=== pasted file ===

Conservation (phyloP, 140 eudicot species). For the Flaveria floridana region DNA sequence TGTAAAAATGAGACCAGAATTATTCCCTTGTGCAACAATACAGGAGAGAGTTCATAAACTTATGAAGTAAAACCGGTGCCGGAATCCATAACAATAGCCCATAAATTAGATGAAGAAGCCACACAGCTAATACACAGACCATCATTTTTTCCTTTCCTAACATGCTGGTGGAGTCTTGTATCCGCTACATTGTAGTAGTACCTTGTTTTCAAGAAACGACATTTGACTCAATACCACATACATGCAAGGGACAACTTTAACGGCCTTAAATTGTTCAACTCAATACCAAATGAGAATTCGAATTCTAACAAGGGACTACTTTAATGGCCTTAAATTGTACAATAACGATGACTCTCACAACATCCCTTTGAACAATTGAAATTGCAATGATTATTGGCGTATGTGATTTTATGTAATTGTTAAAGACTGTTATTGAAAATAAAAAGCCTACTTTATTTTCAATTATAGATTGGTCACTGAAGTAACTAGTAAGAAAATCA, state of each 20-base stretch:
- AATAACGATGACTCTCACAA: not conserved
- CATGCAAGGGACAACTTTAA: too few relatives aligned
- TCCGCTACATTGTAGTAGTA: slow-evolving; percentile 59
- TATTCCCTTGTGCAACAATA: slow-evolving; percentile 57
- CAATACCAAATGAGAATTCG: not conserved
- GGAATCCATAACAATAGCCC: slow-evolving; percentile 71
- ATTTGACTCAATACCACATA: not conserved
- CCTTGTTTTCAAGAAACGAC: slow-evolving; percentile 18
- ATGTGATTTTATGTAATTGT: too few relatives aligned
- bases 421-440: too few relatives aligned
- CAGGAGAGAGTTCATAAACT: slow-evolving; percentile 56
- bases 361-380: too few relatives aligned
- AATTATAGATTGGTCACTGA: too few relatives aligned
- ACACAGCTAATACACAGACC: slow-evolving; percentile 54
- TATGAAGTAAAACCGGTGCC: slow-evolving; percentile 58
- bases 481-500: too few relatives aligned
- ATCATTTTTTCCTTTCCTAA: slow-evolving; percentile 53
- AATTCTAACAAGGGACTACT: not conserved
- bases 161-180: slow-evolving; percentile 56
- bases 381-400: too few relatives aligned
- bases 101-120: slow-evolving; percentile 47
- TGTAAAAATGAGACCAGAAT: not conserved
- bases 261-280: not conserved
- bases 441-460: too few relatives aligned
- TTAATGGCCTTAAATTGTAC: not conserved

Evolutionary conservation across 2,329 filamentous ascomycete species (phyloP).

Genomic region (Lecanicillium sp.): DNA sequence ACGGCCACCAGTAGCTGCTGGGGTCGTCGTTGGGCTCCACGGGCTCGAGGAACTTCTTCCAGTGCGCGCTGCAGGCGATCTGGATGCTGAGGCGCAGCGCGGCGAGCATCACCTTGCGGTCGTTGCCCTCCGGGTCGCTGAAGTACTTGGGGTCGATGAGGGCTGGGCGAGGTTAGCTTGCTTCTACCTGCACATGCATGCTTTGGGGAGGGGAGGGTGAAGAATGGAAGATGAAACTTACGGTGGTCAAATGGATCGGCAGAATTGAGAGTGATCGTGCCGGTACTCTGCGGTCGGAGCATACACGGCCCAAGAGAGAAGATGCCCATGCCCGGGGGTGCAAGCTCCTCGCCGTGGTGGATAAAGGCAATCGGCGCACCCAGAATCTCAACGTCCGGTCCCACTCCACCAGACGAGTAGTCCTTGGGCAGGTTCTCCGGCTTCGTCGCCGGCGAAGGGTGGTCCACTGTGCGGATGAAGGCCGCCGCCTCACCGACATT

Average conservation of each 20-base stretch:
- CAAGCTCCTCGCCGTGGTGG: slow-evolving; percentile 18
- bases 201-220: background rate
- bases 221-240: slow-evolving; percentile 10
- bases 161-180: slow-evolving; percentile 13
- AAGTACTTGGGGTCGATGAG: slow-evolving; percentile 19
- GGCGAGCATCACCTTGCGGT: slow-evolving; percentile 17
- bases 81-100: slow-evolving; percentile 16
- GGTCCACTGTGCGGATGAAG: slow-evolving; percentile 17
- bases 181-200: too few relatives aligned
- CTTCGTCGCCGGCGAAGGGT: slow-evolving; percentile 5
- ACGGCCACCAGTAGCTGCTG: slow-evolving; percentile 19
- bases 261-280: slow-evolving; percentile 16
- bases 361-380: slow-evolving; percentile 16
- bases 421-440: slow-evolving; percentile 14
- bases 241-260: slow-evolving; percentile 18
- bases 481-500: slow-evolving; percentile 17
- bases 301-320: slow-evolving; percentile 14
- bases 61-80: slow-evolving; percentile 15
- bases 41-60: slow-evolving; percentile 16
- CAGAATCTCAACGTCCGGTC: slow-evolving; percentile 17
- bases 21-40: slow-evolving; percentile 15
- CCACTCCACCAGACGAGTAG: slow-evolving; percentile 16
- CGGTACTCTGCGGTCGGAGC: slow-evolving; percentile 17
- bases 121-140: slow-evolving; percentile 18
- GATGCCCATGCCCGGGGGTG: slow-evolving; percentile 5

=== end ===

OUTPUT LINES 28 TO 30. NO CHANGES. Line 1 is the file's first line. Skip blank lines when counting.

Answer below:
Genomic region (Lecanicillium sp.): DNA sequence ACGGCCACCAGTAGCTGCTGGGGTCGTCGTTGGGCTCCACGGGCTCGAGGAACTTCTTCCAGTGCGCGCTGCAGGCGATCTGGATGCTGAGGCGCAGCGCGGCGAGCATCACCTTGCGGTCGTTGCCCTCCGGGTCGCTGAAGTACTTGGGGTCGATGAGGGCTGGGCGAGGTTAGCTTGCTTCTACCTGCACATGCATGCTTTGGGGAGGGGAGGGTGAAGAATGGAAGATGAAACTTACGGTGGTCAAATGGATCGGCAGAATTGAGAGTGATCGTGCCGGTACTCTGCGGTCGGAGCATACACGGCCCAAGAGAGAAGATGCCCATGCCCGGGGGTGCAAGCTCCTCGCCGTGGTGGATAAAGGCAATCGGCGCACCCAGAATCTCAACGTCCGGTCCCACTCCACCAGACGAGTAGTCCTTGGGCAGGTTCTCCGGCTTCGTCGCCGGCGAAGGGTGGTCCACTGTGCGGATGAAGGCCGCCGCCTCACCGACATT

Average conservation of each 20-base stretch:
- CAAGCTCCTCGCCGTGGTGG: slow-evolving; percentile 18